West and East Europeans have been important components of the migration flows into the UK in the last decade, but they remain largely under-studied. This paper utilises 12 quarters of the Labour Force Survey for the years 2002–2013 to examine patterns of over-qualification and their impact on those migrants' earnings. The findings show a clear and greater penalty for East Europeans. They were more likely than the majority White-British and West European migrants to be substantially over-qualified and have earned the lowest pay premium on their excess education. The East European migrants' double penalty is explained by their over-concentration in the secondary labour market where discrimination by employers, exploitation and lower rewards are common practices. Contrary to this, West European migrants enjoy a much better labour market position as they are able to successfully negotiate access to its primary sector.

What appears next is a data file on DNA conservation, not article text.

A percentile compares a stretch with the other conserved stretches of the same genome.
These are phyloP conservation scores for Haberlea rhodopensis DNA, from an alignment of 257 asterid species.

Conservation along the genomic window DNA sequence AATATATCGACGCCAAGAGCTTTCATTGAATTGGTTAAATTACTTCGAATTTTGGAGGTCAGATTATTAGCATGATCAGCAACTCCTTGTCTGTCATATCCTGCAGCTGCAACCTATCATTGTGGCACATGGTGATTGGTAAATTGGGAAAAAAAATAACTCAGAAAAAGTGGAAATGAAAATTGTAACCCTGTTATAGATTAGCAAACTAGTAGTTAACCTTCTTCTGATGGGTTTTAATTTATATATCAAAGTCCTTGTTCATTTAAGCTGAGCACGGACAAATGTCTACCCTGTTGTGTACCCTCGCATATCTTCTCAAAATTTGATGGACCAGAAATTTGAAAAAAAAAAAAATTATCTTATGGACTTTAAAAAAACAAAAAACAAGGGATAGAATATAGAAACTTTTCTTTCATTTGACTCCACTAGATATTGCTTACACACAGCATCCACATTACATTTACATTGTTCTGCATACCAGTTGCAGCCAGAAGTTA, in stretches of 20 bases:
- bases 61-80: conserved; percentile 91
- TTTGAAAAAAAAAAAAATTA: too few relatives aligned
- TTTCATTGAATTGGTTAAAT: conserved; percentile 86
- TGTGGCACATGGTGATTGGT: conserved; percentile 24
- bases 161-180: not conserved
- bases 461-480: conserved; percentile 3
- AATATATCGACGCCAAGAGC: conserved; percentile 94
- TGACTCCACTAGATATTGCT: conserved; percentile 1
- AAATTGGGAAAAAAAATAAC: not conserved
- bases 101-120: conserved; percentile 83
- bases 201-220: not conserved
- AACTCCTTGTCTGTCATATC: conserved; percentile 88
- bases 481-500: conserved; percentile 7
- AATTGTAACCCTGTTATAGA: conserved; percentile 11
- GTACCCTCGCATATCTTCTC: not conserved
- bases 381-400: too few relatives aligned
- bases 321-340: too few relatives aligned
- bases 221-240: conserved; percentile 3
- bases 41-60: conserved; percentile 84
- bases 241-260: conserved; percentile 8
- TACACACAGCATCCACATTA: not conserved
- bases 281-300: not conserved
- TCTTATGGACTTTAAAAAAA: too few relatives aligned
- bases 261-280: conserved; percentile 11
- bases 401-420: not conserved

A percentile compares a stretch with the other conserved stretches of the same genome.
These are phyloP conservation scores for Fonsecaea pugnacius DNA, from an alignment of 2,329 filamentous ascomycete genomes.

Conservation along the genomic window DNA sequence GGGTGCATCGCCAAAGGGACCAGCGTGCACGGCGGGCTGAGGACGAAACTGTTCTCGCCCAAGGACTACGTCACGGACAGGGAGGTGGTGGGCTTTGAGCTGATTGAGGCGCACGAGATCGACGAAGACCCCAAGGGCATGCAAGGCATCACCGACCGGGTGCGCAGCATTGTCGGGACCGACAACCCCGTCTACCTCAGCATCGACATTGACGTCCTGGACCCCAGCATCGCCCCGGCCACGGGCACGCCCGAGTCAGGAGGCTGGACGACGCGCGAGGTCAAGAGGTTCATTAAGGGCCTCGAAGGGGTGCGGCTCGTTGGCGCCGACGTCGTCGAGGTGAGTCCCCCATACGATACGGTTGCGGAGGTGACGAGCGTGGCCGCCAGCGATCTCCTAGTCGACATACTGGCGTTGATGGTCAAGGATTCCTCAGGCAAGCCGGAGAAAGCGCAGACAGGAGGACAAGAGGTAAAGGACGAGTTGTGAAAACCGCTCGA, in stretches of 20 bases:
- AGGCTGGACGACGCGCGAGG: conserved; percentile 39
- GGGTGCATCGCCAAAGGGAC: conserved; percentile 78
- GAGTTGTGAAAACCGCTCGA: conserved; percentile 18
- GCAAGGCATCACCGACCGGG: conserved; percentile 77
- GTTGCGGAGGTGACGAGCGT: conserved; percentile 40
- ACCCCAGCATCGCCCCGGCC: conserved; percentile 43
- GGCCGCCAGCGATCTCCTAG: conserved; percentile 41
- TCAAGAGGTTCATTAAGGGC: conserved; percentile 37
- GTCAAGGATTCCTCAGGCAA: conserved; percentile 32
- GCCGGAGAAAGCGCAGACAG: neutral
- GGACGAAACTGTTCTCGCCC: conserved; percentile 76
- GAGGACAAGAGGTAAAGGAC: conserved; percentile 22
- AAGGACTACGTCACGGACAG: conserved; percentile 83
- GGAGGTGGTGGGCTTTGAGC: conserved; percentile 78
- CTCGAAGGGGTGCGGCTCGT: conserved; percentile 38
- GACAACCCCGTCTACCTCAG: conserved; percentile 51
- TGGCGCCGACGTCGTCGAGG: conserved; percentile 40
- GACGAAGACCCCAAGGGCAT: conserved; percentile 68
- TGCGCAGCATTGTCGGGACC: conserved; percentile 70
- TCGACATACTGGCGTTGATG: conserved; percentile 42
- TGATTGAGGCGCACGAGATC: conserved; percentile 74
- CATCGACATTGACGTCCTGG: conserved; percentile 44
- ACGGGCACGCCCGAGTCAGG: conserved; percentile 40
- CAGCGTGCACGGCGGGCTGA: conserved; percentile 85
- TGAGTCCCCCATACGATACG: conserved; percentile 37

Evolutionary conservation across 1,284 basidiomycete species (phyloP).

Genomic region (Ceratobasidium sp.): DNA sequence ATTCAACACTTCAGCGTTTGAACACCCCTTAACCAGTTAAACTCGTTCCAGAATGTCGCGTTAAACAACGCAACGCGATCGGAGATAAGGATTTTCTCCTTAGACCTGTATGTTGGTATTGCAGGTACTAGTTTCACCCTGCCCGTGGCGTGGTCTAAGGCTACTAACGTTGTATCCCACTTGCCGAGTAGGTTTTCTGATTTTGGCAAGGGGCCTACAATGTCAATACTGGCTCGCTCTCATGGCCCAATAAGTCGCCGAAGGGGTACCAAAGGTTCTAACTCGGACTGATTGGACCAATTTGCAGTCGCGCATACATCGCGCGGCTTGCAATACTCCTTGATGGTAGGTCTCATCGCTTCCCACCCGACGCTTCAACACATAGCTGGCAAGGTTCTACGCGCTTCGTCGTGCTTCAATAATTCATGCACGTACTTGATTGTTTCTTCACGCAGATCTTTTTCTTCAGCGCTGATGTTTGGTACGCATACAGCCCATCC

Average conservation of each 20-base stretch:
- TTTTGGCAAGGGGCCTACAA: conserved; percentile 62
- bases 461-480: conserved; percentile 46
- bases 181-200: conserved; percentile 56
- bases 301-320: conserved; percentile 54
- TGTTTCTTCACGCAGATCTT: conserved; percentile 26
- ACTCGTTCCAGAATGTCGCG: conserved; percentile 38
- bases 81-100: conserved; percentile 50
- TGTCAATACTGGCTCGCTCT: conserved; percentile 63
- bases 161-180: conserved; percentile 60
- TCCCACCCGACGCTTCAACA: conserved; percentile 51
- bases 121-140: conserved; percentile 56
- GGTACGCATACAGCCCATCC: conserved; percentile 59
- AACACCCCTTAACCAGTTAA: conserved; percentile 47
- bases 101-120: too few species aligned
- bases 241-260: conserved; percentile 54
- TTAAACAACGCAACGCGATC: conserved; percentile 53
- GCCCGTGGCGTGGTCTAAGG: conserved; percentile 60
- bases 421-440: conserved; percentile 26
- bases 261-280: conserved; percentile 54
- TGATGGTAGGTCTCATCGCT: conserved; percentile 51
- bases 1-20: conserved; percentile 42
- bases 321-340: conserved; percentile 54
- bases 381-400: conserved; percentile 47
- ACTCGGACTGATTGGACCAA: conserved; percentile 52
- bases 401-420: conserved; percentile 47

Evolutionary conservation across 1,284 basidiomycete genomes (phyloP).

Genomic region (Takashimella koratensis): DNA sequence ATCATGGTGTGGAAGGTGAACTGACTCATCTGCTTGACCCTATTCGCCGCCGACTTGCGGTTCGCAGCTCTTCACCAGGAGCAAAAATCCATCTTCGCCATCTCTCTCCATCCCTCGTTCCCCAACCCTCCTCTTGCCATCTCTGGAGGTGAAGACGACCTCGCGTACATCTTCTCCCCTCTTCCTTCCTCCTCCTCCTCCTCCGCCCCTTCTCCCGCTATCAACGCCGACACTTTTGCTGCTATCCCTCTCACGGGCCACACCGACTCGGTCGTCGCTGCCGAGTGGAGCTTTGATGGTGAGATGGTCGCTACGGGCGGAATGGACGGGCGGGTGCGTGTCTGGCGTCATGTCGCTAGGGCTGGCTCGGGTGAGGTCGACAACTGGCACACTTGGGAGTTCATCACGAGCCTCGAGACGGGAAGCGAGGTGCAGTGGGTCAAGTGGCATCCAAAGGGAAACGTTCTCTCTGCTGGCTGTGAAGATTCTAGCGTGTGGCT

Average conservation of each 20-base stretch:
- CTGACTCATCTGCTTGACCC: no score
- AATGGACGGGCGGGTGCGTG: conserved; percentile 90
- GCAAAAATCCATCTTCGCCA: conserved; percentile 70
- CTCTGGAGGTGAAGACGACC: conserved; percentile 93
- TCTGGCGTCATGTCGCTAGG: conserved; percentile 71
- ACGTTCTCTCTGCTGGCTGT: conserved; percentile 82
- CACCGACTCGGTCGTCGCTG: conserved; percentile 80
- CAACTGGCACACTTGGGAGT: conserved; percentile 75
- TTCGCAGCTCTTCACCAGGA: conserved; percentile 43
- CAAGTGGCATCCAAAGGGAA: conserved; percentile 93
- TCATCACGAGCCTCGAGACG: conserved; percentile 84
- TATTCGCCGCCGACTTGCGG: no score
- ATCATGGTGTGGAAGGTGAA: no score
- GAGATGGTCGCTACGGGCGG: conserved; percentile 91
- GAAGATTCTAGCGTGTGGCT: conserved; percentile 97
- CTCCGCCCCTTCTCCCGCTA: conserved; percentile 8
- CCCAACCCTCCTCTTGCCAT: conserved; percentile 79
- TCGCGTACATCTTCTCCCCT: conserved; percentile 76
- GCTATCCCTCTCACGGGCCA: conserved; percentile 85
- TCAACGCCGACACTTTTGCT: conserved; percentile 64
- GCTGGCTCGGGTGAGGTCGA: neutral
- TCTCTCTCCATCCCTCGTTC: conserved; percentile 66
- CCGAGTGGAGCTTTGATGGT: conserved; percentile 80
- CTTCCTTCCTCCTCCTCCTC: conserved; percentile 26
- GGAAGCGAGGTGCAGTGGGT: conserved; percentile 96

- SPAIS Centre for the Study of Ethnicity and Citizenship
- European Migrants